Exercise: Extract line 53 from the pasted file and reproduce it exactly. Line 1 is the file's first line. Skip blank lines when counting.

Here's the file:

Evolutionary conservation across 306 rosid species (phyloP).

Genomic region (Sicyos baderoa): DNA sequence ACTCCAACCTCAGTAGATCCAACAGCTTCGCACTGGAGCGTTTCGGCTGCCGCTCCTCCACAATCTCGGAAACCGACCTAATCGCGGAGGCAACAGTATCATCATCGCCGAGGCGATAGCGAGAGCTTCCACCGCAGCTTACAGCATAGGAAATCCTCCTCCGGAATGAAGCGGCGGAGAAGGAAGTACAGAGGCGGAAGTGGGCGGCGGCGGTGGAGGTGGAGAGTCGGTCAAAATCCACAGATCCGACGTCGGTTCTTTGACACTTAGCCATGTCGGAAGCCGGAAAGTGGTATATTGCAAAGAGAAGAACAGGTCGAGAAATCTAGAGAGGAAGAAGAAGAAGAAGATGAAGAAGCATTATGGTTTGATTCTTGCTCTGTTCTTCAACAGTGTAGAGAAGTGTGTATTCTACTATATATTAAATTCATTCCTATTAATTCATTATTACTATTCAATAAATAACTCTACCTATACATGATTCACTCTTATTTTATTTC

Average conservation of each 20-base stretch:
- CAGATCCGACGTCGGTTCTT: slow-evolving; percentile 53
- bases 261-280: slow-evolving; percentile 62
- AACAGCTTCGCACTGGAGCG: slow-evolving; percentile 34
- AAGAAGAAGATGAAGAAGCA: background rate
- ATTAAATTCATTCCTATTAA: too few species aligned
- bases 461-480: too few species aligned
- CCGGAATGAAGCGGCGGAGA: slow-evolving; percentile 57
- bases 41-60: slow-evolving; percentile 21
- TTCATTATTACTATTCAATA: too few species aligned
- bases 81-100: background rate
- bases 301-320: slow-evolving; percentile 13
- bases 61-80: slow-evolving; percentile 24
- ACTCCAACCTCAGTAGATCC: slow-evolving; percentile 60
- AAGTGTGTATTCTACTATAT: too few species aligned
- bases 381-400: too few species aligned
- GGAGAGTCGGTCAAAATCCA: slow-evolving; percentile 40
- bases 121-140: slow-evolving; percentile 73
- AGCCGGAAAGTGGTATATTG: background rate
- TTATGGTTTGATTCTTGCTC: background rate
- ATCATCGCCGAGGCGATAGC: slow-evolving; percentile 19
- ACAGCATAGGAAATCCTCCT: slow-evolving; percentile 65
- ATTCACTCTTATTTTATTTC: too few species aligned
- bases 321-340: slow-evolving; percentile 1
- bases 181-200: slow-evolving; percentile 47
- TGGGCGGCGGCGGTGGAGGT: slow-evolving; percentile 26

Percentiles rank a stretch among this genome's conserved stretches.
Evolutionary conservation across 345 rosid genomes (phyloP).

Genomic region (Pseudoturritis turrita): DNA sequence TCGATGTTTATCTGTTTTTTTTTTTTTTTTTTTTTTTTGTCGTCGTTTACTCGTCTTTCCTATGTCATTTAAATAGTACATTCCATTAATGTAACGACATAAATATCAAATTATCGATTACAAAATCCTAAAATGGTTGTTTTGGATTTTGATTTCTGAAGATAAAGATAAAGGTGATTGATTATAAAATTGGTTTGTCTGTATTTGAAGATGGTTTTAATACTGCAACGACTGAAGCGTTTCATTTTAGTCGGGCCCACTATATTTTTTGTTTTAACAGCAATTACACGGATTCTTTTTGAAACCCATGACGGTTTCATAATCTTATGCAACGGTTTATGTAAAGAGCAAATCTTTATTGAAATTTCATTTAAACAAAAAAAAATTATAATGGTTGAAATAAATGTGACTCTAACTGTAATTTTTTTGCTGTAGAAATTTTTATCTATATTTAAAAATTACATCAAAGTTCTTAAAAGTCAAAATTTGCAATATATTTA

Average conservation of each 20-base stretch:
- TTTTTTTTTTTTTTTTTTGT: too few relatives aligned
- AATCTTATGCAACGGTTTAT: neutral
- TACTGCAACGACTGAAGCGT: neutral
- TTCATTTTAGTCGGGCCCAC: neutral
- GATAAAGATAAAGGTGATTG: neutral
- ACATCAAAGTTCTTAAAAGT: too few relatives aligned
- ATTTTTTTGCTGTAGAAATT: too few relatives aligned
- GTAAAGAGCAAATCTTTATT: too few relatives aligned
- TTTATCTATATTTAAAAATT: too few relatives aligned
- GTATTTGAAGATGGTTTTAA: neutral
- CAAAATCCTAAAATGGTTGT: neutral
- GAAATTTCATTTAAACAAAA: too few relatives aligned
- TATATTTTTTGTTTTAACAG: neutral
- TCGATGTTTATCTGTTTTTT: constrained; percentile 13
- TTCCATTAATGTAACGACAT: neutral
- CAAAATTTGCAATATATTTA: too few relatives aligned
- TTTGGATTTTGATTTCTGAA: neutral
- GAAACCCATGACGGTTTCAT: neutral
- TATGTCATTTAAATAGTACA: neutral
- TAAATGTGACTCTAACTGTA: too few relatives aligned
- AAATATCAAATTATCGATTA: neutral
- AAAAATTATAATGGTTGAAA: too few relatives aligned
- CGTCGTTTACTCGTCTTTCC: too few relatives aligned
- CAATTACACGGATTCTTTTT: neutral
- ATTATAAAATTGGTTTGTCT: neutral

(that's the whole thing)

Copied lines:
- AAATATCAAATTATCGATTA: neutral